In Israel, the IDF Wednesday installed two Iron Dome missile interceptors in the northern “Valleys” region and Safed in addition to Haifa. Another Iron Dome battery was posted in the heavily populated central district.  Arrow, Patriot anti-missile missiles, as well as Iron Domes, have been deployed more widely across Israel than ever before. DEBKAfile’s military sources report that Israel’s Arrow and Patriot interceptors are linked to the US missile shield with which their operation is synchronized.

Prime Minister Binyamin Netanyahu said Tuesday that Israel was ready for any scenario. Although it takes no part in the Syrian civil war crisis, Israel would not hesitate to fight back for any attempted attacks – and would do so forcefully.
Wednesday morning, the machinery for distributing gas masks to the population broke down under the pressure of demands to distribution centers across the country. The Homeland Ministry’s website crashed. Former Interior Minister Ellie Yishay complained of a shortage of protective masks due to budget cuts. He said there are only enough to supply 40 percent of the population.

Thursday, 29 August 2013


'Syria has missiles trained on strategic facilities in Israel'
Syrian sources say Damascus has Scud, M-600 and Yakhont missiles aimed at Israel • Syrian foreign minister warns attack will meet "surprising" response • Netanyahu calls second security cabinet meeting in three days • Iran denies Assad fled to Tehran.
Daniel Siryoti, News Agencies and Israel Hayom Staff
Syrian Foreign Minister Walid al-Muallem    |    צילום: Reuters
Damascus will have nothing to lose if it is attacked and will not hesitate to strike Israel, a source close to Syrian President Bashar Assad was quoted by the Kuwaiti newspaper Al-Rai as saying on Wednesday. According to the reports, Syria has its Scud, M-600 and Yakhont missiles trained on Israel, and the Syrian military has already been instructed to launch "an intensive response" to any U.S. strike.
"The Scud missiles used by Saddam Hussein crossed thousands of kilometers until they hit Israel. The Syrian missiles only have 50 kilometers to cross before hitting the most strategic facilities in Israel," the source said. According to the report, "The Damascus regime has nothing to lose and it will launch an intensive respond if it is attacked."
Hezbollah also threatened to strike Israel should Syria come under attack. Lebanese media quoted a senior, unnamed official in the Shiite terror group as saying that Hezbollah operatives had been placed on high alert and that the organization was gearing up for a possible armed conflict with Israel.

"Hezbollah will not be able to sit idly by and see how aggressive attempts are made to topple Syria's legitimate government," the official said.
Prime Minister Benjamin Netanyahu called a meeting of the security cabinet on Wednesday, for the second time in three days, to brief ministers on the situation.

In a sign that Israel has heightened its level of alert, two additional Iron Dome anti-rocket batteries were deployed in the northern part of the country on Wednesday.
The threats were echoed by Syrian Foreign Minister Walid al-Muallem, who warned Tuesday that his country would not hesitate to defend itself if the West struck it, saying that the Syrian response would have regional ramifications.
A senior Syrian defense official was quoted by the Iranian Fars news agency as saying, "If Damascus comes under attack, Tel Aviv will be targeted too and a full-scale war against Syria will actually issue a license for attacking Israel. Rest assured that if Syria is attacked, Israel will also be set on fire and such an attack will, in turn, engage Syria's neighbors."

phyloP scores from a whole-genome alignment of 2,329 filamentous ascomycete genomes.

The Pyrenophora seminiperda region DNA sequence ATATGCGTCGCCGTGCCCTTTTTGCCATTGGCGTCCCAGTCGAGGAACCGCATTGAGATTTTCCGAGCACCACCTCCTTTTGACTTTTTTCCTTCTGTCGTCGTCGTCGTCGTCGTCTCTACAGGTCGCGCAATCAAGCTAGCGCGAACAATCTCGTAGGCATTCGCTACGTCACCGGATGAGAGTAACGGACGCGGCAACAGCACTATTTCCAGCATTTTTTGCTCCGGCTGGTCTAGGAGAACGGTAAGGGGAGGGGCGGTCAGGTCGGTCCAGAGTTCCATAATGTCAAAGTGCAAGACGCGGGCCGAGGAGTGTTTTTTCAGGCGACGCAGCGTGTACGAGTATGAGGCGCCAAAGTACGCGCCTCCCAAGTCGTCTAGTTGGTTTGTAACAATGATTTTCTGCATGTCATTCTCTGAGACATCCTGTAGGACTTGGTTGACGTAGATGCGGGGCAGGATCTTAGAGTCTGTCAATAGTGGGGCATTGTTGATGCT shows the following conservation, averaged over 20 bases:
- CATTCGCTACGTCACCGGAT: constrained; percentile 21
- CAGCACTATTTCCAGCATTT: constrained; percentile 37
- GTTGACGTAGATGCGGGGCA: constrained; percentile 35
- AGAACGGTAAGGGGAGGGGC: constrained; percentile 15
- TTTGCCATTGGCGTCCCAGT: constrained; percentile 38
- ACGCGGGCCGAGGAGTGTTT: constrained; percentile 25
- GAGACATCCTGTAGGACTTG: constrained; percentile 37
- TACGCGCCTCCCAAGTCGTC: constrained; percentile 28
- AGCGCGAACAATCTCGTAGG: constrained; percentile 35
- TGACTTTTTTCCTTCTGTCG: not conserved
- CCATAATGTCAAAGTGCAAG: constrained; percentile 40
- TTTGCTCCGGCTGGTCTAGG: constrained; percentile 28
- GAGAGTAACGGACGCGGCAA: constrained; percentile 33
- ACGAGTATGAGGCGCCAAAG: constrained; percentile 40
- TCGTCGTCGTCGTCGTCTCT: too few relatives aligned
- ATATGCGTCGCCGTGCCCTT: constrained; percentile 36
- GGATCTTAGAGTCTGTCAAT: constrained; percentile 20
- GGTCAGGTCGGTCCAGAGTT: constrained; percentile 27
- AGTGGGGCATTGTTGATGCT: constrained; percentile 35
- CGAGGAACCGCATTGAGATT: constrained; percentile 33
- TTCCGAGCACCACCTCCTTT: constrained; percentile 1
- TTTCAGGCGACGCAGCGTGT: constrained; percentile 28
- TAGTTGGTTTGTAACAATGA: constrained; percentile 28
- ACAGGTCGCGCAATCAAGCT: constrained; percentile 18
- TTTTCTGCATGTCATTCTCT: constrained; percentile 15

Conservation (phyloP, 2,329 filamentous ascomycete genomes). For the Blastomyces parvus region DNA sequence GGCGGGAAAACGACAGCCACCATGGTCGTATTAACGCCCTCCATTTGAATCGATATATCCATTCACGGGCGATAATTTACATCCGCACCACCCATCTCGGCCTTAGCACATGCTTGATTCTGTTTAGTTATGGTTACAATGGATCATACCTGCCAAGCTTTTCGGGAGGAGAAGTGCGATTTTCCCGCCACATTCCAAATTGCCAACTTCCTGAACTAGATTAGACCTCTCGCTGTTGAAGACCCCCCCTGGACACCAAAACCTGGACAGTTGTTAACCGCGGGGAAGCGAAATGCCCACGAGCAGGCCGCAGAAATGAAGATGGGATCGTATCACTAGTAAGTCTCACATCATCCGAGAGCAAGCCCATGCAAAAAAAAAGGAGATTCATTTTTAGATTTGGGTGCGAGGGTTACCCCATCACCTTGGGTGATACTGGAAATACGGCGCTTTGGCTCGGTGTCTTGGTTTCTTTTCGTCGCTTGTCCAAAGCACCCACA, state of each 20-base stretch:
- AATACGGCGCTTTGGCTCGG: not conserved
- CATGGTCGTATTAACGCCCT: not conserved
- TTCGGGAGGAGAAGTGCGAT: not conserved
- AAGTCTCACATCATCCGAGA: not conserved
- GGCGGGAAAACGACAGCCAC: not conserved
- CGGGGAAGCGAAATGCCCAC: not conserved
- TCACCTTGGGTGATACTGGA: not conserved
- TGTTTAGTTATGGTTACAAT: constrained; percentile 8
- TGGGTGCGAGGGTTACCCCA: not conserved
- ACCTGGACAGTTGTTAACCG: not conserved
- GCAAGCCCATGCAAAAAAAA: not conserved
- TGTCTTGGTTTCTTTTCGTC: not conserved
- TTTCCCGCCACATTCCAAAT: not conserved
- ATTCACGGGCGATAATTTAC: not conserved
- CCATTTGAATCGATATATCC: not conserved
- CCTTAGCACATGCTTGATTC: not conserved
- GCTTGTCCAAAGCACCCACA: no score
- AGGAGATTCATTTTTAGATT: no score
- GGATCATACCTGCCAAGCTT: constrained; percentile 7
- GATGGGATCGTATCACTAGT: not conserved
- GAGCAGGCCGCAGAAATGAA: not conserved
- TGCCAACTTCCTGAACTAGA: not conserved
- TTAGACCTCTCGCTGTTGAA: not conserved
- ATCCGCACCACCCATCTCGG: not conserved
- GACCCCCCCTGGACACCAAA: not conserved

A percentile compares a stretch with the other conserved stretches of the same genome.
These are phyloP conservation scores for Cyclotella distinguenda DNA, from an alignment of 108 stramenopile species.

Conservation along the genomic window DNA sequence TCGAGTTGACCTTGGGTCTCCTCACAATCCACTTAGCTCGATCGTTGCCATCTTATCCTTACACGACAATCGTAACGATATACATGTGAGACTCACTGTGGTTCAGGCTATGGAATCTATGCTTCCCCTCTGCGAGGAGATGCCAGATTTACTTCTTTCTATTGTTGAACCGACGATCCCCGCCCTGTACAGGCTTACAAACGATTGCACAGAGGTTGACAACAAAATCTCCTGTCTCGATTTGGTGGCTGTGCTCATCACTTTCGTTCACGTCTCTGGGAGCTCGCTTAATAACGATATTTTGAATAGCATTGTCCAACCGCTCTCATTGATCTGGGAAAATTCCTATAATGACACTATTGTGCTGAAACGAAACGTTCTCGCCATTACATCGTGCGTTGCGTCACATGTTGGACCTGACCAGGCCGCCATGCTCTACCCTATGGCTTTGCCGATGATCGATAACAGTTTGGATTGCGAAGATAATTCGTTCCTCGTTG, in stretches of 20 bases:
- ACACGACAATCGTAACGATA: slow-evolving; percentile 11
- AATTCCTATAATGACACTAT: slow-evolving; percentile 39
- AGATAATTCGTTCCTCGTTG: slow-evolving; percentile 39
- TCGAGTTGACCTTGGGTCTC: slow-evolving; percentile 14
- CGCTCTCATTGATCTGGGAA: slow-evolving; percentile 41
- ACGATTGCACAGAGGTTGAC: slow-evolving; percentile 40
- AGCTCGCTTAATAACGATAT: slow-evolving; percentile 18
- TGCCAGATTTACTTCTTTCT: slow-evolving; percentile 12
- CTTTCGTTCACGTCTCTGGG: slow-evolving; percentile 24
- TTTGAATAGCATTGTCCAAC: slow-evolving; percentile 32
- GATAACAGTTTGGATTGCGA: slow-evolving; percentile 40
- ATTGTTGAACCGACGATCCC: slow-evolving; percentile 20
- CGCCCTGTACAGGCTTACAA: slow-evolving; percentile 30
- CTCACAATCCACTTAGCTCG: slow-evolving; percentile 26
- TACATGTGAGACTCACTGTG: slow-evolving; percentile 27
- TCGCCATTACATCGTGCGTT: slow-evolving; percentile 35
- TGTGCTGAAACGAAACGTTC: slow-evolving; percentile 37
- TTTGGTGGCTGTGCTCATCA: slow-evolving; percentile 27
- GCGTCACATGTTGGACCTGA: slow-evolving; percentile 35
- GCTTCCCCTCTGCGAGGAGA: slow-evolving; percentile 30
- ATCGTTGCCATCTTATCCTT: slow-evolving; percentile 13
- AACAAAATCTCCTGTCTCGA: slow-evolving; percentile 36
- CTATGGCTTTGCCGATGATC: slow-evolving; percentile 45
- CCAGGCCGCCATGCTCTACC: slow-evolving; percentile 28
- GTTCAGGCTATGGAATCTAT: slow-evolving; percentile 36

The unnamed official further cautioned the U.S. that "weakening the central government in Damascus will actually start growing attacks on Israel and will create insecurity for that regime. … Thus, a U.S. attack on Syria will herald frequent strikes and attacks on Israel, not just by Damascus and its allies in retaliation, but by extremist groups who will find a ground for staging their aspirations."
Speaking at a press conference in Damascus, Muallem said, “We have two options: either to surrender, or to defend ourselves with the means at our disposal. The second choice is the best. We will defend ourselves. Syria is not an easy case. We have defenses which will surprise others … We are sure that whoever is planning to attack us will reconsider and that there will be no attack." He did not comment on which measures Syria may use to that effect.
Muallem said that any military action against Syria would only serve the interests of Israel and al-Qaida-linked terror groups fighting Assad's regime: "The war effort led by the United States and their allies will serve the interests of Israel and secondly al-Nusra Front. … Anyone who thinks that attacking Syria will level the playing field between the Syrian army at the terror militias calling themselves 'rebels' is wrong. Even if we are attacked we will continue to fight terrorists in Syria."
Much like Assad, Muallem also denied that the regime had used chemical weapons to attack rebel-held suburbs east of Damascus last week: "We are hearing war drums around us. If they want to launch an attack against Syria, I think using the excuse of chemical weapons is not true at all. I challenge [the U.S.] to show what proof they have."
The Syrian government issued an official statement on Tuesday saying that U.S. Secretary of State John Kerry had "fabricated evidence ... to support the American lies that the Syrian regime was behind the [Aug. 21] attack."
Muallem also addressed the U.N. fact-finding mission currently on the ground in the area which was allegedly gassed with what is believed to be sarin, saying that the government "was not interfering with the inspectors' work ... part of Syria's national interests to cooperate with the U.N. inspectors."
Commenting on the reports that the inspectors came under fire on Monday, he said that the U.N.'s experts' mission was suspended for two days "over concern for their safety. ... As long as the opposition cannot promise to hold its fire while the inspectors are there, we cannot guarantee their safety," Muallem said.